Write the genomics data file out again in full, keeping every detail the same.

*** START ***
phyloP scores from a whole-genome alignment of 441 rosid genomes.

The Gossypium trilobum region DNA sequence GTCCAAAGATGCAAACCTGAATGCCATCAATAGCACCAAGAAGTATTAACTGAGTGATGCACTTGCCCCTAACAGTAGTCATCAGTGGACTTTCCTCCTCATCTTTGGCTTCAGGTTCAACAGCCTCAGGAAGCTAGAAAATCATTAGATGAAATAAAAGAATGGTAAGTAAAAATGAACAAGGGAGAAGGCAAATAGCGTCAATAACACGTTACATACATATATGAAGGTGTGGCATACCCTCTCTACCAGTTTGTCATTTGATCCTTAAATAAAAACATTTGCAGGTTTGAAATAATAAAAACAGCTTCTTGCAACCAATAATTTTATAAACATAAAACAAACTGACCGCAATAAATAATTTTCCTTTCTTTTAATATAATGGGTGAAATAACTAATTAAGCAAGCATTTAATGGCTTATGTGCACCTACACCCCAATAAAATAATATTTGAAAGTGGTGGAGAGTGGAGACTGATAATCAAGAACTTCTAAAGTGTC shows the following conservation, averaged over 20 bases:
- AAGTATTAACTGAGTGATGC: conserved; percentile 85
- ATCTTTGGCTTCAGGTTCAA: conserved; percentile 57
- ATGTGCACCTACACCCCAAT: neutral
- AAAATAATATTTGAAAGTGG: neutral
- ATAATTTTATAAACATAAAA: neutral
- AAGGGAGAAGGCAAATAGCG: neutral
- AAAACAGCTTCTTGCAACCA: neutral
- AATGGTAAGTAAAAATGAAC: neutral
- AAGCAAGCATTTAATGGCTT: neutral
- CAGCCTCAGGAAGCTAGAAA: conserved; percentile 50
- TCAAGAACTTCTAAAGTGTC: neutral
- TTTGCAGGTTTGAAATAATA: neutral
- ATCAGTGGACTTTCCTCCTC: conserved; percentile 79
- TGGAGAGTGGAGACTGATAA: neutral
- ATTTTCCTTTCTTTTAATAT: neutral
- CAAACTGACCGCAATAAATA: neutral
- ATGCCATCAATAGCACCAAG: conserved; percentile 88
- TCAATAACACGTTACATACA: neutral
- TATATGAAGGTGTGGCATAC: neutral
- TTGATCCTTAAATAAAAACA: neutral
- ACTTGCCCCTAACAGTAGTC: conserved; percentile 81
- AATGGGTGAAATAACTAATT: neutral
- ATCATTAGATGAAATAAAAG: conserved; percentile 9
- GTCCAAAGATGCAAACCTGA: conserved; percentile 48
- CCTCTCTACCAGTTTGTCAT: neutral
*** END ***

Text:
phyloP scores from a whole-genome alignment of 441 rosid genomes.

The Gossypium trilobum region DNA sequence GTCCAAAGATGCAAACCTGAATGCCATCAATAGCACCAAGAAGTATTAACTGAGTGATGCACTTGCCCCTAACAGTAGTCATCAGTGGACTTTCCTCCTCATCTTTGGCTTCAGGTTCAACAGCCTCAGGAAGCTAGAAAATCATTAGATGAAATAAAAGAATGGTAAGTAAAAATGAACAAGGGAGAAGGCAAATAGCGTCAATAACACGTTACATACATATATGAAGGTGTGGCATACCCTCTCTACCAGTTTGTCATTTGATCCTTAAATAAAAACATTTGCAGGTTTGAAATAATAAAAACAGCTTCTTGCAACCAATAATTTTATAAACATAAAACAAACTGACCGCAATAAATAATTTTCCTTTCTTTTAATATAATGGGTGAAATAACTAATTAAGCAAGCATTTAATGGCTTATGTGCACCTACACCCCAATAAAATAATATTTGAAAGTGGTGGAGAGTGGAGACTGATAATCAAGAACTTCTAAAGTGTC shows the following conservation, averaged over 20 bases:
- AAGTATTAACTGAGTGATGC: conserved; percentile 85
- ATCTTTGGCTTCAGGTTCAA: conserved; percentile 57
- ATGTGCACCTACACCCCAAT: neutral
- AAAATAATATTTGAAAGTGG: neutral
- ATAATTTTATAAACATAAAA: neutral
- AAGGGAGAAGGCAAATAGCG: neutral
- AAAACAGCTTCTTGCAACCA: neutral
- AATGGTAAGTAAAAATGAAC: neutral
- AAGCAAGCATTTAATGGCTT: neutral
- CAGCCTCAGGAAGCTAGAAA: conserved; percentile 50
- TCAAGAACTTCTAAAGTGTC: neutral
- TTTGCAGGTTTGAAATAATA: neutral
- ATCAGTGGACTTTCCTCCTC: conserved; percentile 79
- TGGAGAGTGGAGACTGATAA: neutral
- ATTTTCCTTTCTTTTAATAT: neutral
- CAAACTGACCGCAATAAATA: neutral
- ATGCCATCAATAGCACCAAG: conserved; percentile 88
- TCAATAACACGTTACATACA: neutral
- TATATGAAGGTGTGGCATAC: neutral
- TTGATCCTTAAATAAAAACA: neutral
- ACTTGCCCCTAACAGTAGTC: conserved; percentile 81
- AATGGGTGAAATAACTAATT: neutral
- ATCATTAGATGAAATAAAAG: conserved; percentile 9
- GTCCAAAGATGCAAACCTGA: conserved; percentile 48
- CCTCTCTACCAGTTTGTCAT: neutral